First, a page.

We need the Rule of 90. Call your legislator and tell them that we all need the Rule of 90 and there is no time like the present to fix it.

Go to and click under "Take Action."

When you are finished, cap it off with a quick call to the Governor telling him that these bills are on their way to him and that you would be very grateful if he would sign them. Then drop me a line telling me how easy it was.

Go to and click under "Take Action."

Inspiring perspective

We are part of a worldwide community working to leave the world better than the way we found it through education. Being a teacher in a free and democratic public education system puts you in solidarity with teachers around the world who have the same goals you have. Please know that the work you do is absolutely vital to the well-being of our local community and our global community.

As you got ready for work today wondering how you were going to help that student who lost a loved one, know that there are teachers in Iraq getting up today wondering the same thing. You would be inspired by how determined they are to breathe life into their educational system and you need to know that our work on behalf of public education inspires them, too.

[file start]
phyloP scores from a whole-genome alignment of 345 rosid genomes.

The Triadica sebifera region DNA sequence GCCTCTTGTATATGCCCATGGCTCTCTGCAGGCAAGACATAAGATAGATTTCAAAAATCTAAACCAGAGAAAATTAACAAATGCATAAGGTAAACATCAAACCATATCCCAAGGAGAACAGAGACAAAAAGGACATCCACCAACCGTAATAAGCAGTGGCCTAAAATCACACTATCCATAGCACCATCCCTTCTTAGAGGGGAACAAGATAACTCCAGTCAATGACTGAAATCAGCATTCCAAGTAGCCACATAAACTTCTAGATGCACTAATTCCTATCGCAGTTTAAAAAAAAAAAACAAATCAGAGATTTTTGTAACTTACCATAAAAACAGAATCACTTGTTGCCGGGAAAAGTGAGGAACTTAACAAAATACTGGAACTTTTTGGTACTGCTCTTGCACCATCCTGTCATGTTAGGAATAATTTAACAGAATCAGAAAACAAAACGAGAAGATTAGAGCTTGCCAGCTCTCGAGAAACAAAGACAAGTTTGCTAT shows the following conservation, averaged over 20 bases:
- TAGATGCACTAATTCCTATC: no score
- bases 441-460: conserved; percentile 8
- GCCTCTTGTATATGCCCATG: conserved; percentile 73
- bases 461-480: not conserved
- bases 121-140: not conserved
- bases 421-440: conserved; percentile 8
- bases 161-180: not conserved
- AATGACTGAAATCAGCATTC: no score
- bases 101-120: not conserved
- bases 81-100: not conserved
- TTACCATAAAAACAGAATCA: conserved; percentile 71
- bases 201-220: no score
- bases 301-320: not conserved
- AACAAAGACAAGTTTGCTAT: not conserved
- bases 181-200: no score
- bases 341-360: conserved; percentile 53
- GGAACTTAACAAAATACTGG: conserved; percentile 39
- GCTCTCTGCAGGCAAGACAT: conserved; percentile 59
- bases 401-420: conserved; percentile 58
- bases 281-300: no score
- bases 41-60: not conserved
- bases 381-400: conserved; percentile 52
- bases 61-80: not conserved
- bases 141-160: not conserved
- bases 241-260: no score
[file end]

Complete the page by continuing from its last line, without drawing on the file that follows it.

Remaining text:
As you brainstorm with the school social worker how to get extra uniforms for your students, know that teachers in Indonesia are doing the same thing. Here uniforms are a part of school choice. In Indonesia, no uniform means that a girl has no choice for any school. You need to know that our work on behalf of all students inspires them.

You steel your nerves, gather your courage, and speak from the heart of your expertise at a meeting, fully expecting the brunt of retaliation that may be coming. Know that there are teachers in detention in China for doing the same thing who are inspired by our organizing work.